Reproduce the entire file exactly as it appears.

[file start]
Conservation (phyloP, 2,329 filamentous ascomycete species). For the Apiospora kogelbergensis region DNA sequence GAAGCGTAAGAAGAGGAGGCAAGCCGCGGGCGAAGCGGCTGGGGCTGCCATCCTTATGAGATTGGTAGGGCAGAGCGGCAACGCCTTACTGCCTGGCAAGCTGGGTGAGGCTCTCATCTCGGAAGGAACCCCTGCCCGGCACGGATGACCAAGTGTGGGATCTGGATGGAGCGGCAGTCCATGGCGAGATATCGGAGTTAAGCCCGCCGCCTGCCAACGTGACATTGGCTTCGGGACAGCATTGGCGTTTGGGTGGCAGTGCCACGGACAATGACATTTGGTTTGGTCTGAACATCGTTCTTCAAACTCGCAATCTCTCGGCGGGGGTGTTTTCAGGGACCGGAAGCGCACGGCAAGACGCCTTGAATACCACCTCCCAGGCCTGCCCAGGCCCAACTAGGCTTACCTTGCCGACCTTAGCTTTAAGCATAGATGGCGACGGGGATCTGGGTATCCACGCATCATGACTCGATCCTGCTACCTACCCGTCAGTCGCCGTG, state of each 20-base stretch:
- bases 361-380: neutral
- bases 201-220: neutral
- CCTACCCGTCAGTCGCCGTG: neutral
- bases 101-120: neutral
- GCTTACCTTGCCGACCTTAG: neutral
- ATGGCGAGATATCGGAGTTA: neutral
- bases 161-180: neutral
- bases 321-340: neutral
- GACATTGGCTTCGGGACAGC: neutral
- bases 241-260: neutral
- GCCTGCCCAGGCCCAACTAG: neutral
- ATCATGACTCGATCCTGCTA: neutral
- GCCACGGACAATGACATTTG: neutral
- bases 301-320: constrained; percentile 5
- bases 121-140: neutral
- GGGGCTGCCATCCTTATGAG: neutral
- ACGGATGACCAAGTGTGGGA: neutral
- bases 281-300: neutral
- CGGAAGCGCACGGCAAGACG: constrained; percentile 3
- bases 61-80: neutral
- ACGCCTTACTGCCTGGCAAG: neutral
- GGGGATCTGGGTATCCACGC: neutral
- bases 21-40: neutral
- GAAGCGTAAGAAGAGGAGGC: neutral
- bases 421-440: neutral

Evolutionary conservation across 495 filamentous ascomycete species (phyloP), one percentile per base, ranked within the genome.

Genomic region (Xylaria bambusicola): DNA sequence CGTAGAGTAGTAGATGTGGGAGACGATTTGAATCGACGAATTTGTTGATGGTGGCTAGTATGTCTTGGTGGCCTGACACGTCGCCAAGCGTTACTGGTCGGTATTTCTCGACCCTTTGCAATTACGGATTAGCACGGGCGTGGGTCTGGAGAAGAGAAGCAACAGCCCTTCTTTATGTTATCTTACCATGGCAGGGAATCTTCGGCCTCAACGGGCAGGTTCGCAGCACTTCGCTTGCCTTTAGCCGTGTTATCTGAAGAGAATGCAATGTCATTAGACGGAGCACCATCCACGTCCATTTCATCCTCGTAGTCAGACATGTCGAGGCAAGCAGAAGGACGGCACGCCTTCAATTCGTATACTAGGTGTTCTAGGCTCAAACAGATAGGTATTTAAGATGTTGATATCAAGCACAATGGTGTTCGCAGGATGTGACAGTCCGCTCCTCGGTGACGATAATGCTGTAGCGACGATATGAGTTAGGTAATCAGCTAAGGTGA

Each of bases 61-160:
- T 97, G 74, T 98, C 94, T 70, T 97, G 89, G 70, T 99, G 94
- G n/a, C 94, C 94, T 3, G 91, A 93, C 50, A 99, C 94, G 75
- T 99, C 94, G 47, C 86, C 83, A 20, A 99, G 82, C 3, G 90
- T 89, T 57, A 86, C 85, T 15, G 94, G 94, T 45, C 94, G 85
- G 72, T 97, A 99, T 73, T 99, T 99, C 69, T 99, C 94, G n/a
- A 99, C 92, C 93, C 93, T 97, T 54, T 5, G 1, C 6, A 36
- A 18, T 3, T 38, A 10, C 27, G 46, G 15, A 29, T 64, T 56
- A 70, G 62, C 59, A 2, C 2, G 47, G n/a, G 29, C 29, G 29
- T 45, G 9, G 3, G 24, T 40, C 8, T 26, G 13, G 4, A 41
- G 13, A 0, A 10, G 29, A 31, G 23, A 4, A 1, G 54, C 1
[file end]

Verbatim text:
Conservation (phyloP, 2,329 filamentous ascomycete species). For the Apiospora kogelbergensis region DNA sequence GAAGCGTAAGAAGAGGAGGCAAGCCGCGGGCGAAGCGGCTGGGGCTGCCATCCTTATGAGATTGGTAGGGCAGAGCGGCAACGCCTTACTGCCTGGCAAGCTGGGTGAGGCTCTCATCTCGGAAGGAACCCCTGCCCGGCACGGATGACCAAGTGTGGGATCTGGATGGAGCGGCAGTCCATGGCGAGATATCGGAGTTAAGCCCGCCGCCTGCCAACGTGACATTGGCTTCGGGACAGCATTGGCGTTTGGGTGGCAGTGCCACGGACAATGACATTTGGTTTGGTCTGAACATCGTTCTTCAAACTCGCAATCTCTCGGCGGGGGTGTTTTCAGGGACCGGAAGCGCACGGCAAGACGCCTTGAATACCACCTCCCAGGCCTGCCCAGGCCCAACTAGGCTTACCTTGCCGACCTTAGCTTTAAGCATAGATGGCGACGGGGATCTGGGTATCCACGCATCATGACTCGATCCTGCTACCTACCCGTCAGTCGCCGTG, state of each 20-base stretch:
- bases 361-380: neutral
- bases 201-220: neutral
- CCTACCCGTCAGTCGCCGTG: neutral
- bases 101-120: neutral
- GCTTACCTTGCCGACCTTAG: neutral
- ATGGCGAGATATCGGAGTTA: neutral
- bases 161-180: neutral
- bases 321-340: neutral
- GACATTGGCTTCGGGACAGC: neutral
- bases 241-260: neutral
- GCCTGCCCAGGCCCAACTAG: neutral
- ATCATGACTCGATCCTGCTA: neutral
- GCCACGGACAATGACATTTG: neutral
- bases 301-320: constrained; percentile 5
- bases 121-140: neutral
- GGGGCTGCCATCCTTATGAG: neutral
- ACGGATGACCAAGTGTGGGA: neutral
- bases 281-300: neutral
- CGGAAGCGCACGGCAAGACG: constrained; percentile 3
- bases 61-80: neutral
- ACGCCTTACTGCCTGGCAAG: neutral
- GGGGATCTGGGTATCCACGC: neutral
- bases 21-40: neutral
- GAAGCGTAAGAAGAGGAGGC: neutral
- bases 421-440: neutral

Evolutionary conservation across 495 filamentous ascomycete species (phyloP), one percentile per base, ranked within the genome.

Genomic region (Xylaria bambusicola): DNA sequence CGTAGAGTAGTAGATGTGGGAGACGATTTGAATCGACGAATTTGTTGATGGTGGCTAGTATGTCTTGGTGGCCTGACACGTCGCCAAGCGTTACTGGTCGGTATTTCTCGACCCTTTGCAATTACGGATTAGCACGGGCGTGGGTCTGGAGAAGAGAAGCAACAGCCCTTCTTTATGTTATCTTACCATGGCAGGGAATCTTCGGCCTCAACGGGCAGGTTCGCAGCACTTCGCTTGCCTTTAGCCGTGTTATCTGAAGAGAATGCAATGTCATTAGACGGAGCACCATCCACGTCCATTTCATCCTCGTAGTCAGACATGTCGAGGCAAGCAGAAGGACGGCACGCCTTCAATTCGTATACTAGGTGTTCTAGGCTCAAACAGATAGGTATTTAAGATGTTGATATCAAGCACAATGGTGTTCGCAGGATGTGACAGTCCGCTCCTCGGTGACGATAATGCTGTAGCGACGATATGAGTTAGGTAATCAGCTAAGGTGA

Each of bases 61-160:
- T 97, G 74, T 98, C 94, T 70, T 97, G 89, G 70, T 99, G 94
- G n/a, C 94, C 94, T 3, G 91, A 93, C 50, A 99, C 94, G 75
- T 99, C 94, G 47, C 86, C 83, A 20, A 99, G 82, C 3, G 90
- T 89, T 57, A 86, C 85, T 15, G 94, G 94, T 45, C 94, G 85
- G 72, T 97, A 99, T 73, T 99, T 99, C 69, T 99, C 94, G n/a
- A 99, C 92, C 93, C 93, T 97, T 54, T 5, G 1, C 6, A 36
- A 18, T 3, T 38, A 10, C 27, G 46, G 15, A 29, T 64, T 56
- A 70, G 62, C 59, A 2, C 2, G 47, G n/a, G 29, C 29, G 29
- T 45, G 9, G 3, G 24, T 40, C 8, T 26, G 13, G 4, A 41
- G 13, A 0, A 10, G 29, A 31, G 23, A 4, A 1, G 54, C 1